Literature festivals and events are dominated by heterosexual content or mainstream ideas of existence and matters that impact their lives and emotions, says human rights gay activist Sharif D Rangnekar…writes Puja Gupta.
This led to the conceptualisation of the festival Digital & One, says the author of Straight To Normal My Life As A Gay Man’ who is also the festival director.
Organised by the Rainbow Lit Fest Queer & Inclusive, the two-day online series on December 5-6 will see over 50 authors, poets, activists, scholars, filmmakers, artists, performers and business leaders come on a common platform.
IANSlife speaks to Rangnekar who shares the details of the event, and his views on the challenges faced by the LGBTQ community. Read excerpts:
Tell us about the idea behind this event.
Rangnekar: Digital & One is a digital series that brings together different voices, thoughts, and ideas from over 15 towns and cities ranging from Imphal and Jabalpur at one end to Mumbai, London, and Boston, at the other. The aim is to address a variety of issues related to identities – sexual and otherwise – engaging with intersections that define each of us, with the hope that we find common ground and ways to stitch together a sense of one-ness or ekam.
How was the festival conceptualised? What is the main objective of the event?
Rangnekar: The Rainbow Lit Fest – Queer & Inclusive emerged from the very fact that most literature festivals and events are dominated by heterosexual content or mainstream ideas of existence and matters that impact their lives and emotions. There was also what we call a heterosexual gaze on the outlook of our lives as well as biases that stemmed from how they led their lives or the norms they followed, not being able to see life from our eyes, minds and hearts.
At the same time, from my experience as an author attending and speaking at several events and literature festivals, queer issues and that of gender and sexuality got a single session or at best, two. While in the overall programming this may have been significant for the various festivals, I felt it was not enough for us in terms of our representation, voices, and stories – published or not. I also saw an appetite out there at some of these festivals with audiences almost filling the open tents or halls. And then there was always this eus and them’ in lots of conversations that took place at heterosexual-dominated platforms.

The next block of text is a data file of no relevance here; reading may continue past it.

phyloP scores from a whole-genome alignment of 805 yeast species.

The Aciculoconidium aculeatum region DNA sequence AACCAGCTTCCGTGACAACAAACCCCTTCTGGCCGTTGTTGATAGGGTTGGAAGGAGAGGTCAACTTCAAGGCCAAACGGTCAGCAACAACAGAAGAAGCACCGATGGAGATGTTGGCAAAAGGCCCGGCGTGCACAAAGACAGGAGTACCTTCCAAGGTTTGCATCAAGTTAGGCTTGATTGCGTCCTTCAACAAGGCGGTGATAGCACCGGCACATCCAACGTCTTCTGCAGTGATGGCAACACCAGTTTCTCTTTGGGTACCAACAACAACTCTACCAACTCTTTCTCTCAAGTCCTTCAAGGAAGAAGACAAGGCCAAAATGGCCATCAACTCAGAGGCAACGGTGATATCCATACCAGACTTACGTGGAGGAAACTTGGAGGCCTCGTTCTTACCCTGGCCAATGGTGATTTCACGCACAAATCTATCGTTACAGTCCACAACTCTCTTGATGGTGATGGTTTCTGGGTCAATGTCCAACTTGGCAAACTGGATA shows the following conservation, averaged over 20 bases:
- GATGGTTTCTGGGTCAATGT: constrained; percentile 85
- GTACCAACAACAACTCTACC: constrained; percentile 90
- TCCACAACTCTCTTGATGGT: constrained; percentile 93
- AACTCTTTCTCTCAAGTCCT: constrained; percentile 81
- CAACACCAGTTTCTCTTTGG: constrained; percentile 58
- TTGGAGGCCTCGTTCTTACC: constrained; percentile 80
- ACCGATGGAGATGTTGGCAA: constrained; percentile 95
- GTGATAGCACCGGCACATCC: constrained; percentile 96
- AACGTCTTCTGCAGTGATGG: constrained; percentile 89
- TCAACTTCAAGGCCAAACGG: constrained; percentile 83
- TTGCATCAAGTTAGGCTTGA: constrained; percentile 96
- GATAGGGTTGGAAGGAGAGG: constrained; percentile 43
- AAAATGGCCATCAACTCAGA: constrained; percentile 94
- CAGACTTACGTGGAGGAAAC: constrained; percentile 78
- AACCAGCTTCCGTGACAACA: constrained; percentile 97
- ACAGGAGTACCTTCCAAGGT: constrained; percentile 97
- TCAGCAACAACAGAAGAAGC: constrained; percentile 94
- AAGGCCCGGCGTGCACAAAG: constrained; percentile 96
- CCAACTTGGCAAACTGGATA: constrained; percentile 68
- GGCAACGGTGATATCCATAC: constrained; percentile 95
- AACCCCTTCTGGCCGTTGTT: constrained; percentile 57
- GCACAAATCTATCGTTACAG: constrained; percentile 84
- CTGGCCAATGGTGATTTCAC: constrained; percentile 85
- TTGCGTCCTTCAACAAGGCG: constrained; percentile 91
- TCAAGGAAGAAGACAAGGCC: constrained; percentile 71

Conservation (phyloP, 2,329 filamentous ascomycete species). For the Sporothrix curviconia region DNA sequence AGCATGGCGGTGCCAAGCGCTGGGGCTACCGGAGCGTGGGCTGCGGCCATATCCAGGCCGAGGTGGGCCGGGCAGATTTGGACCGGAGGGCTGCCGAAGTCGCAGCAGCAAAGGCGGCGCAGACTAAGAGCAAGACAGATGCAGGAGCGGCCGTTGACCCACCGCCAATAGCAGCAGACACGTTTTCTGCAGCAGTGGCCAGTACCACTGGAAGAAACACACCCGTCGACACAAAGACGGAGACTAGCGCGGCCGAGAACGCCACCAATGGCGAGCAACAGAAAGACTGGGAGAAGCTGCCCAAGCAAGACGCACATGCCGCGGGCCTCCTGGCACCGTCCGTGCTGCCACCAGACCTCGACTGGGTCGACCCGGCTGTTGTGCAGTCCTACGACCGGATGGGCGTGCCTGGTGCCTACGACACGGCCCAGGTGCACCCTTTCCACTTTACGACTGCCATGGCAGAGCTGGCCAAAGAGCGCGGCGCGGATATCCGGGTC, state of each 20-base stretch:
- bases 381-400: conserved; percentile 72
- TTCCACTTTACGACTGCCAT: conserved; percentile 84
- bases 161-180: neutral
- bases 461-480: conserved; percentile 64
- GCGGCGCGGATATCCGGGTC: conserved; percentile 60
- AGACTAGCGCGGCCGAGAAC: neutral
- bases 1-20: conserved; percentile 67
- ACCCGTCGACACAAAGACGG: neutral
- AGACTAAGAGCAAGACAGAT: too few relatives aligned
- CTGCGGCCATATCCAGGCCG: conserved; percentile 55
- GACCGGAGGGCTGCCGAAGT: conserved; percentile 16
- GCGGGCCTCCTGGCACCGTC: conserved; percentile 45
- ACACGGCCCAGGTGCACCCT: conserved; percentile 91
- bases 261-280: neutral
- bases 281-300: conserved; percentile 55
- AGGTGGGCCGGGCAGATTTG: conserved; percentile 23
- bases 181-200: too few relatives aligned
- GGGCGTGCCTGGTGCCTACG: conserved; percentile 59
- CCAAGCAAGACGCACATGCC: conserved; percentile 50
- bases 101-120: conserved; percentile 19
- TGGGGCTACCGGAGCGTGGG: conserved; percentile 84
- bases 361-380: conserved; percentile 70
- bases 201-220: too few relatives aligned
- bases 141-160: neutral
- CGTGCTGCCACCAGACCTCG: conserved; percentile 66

These factors led me to think of organizing such a fest – with the idea itself resulting from a conversation with my editor and friend, Dibakar Ghosh last summer. The sub-text ‘queer and inclusive’, of course, came from the reality of who we are, our understanding of being excluded and our ability not to ‘other’ heterosexuals.
How do you think the event can help sensitise people on issues faced by the LGBTQ community?
Rangnekar: Literature, art, and music are amongst the most soft and endearing ways to tell stories, engage with people and touch their hearts and soul. Of course, this cannot be the only way forward as we still need to engage with the law, the press, film industry and so on. However, one of the primary reasons for the lit fest and the space it creates is to bring issues out in the open and learn from lived experiences rather than imaginary ones where authenticity may be lacking. There is no doubt that this is one way of educating people, but we can’t ignore the fact that schools and universities need to be more inclusive be it in the treatment of people or that of its curriculum. That is where a lot of change can come at least for the generations that would carry an influence in the years to come.
How do you think art, entertainment can help raise awareness about these issues?
Rangnekar: Art and entertainment have the ability to touch souls, hearts, and the mind. They are subtle and calm ways to tell stories, shared truths and lived life experiences, often without hurting the sensitivities of people and appealing to them.
As a gay activist, what’s the biggest challenge you face?
Rangnekar: I am more of an advocate for our rights using tools of communications be it talks, workshops, music, writing or festivals, and other tools such as these. There are challenges all the time, sometimes it is about safe spaces, at times it is the media that is far from the truth often carrying a heteronormative gaze on whatever they report and understand, or its just people in society who are offensive or it is mental health that bothers many of us.
How important do you think the role of an ally is in the whole scenario?
Rangnekar: The word ally in this context is more recent. In our time we had people who didn’t have labels and were just plain human. People like Anjali Gopalan or Anand Grover, or just so many other heterosexual beings treated us for who we were, no judgement! Having said that, given the many labels out there, an ally is significant in that each one of them adds up to a visible support base that we all need. It gives the community a sense that they can turn to or even run to some people without any fear of being hated and abused. An ally can also on occasion talk about us and tell their own stories about what they’ve experienced in their interactions with us. They can probably even come forward as a voice that influences the mindsets of certain sections of society.
What message would you like to send out to people?
Rangnekar: Live and let live, love and not hate.
Also Read-‘Theatre Is Still Alive’